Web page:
BEIJING (TheStreet) -- China is admitting a dirty little secret hidden beneath its rising skylines: The nation's network of underground utility and petrochemical pipelines is a hazardous mess.
That admission, appearing in the form of a recent government order to fix the problem, is good news for companies that build, supply and and manage pipelines as well as their stock investors.
It's also proof the government wants to coax its cooling economy with infrastructure spending. Premier Li Keqiang has ruled out a full-fledged stimulus program to encourage GDP growth. Nevertheless, Beijing is funneling plenty of taxpayer money into "micro-stimulus" infrastructure projects, from new roads to high-speed railways.
In the next infrastructure overhaul, all urban sewer, water, steam and power cable pipelines are to be carefully surveyed and upgraded in dozens of cities over the next five years, according to the order issued by the State Council.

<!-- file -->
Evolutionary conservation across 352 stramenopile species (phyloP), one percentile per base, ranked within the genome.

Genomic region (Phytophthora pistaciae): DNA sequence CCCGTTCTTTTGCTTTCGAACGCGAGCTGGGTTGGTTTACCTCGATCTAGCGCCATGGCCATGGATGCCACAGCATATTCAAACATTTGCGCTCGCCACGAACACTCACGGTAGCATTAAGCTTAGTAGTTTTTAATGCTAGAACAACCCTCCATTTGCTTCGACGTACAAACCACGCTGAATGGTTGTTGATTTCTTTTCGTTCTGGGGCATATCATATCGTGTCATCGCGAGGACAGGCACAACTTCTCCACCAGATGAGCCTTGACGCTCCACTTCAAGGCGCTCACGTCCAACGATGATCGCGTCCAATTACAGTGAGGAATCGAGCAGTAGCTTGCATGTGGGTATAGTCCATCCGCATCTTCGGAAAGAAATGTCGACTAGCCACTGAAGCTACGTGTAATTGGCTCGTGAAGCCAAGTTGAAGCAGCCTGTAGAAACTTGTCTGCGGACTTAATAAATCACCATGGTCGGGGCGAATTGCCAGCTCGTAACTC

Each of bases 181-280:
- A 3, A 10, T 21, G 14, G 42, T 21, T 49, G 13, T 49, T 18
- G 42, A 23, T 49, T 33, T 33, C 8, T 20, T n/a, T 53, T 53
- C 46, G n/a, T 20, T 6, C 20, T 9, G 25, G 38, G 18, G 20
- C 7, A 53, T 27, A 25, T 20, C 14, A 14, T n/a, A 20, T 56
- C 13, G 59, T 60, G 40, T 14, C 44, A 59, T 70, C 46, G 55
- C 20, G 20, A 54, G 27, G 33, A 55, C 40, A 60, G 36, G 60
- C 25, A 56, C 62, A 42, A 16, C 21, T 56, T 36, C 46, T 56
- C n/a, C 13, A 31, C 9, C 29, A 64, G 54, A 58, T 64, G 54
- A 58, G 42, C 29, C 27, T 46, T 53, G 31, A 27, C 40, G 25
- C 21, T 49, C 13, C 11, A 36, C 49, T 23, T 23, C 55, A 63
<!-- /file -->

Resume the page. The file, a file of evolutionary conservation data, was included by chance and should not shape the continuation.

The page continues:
Beijing hasn't said how much it might spend to fix poorly made, sloppily installed and aging pipelines in cities such as Qingdao, Lanzhou and Shenzhen. But it's a serious undertaking that won't come cheap.
About three miles of sewer pipes blew up last fall in Qingdao, killing 62 people at home and on streets. Officials blamed the blast on fumes seeping from an old, leaking Sinopec (SHI) petroleum pipeline buried near the sewers.
In April, officials said, oil leaking from a defective Sinopec pipeline in Lanzhou contaminated a public water system serving about three million people. The oil pipe was buried under the water channel.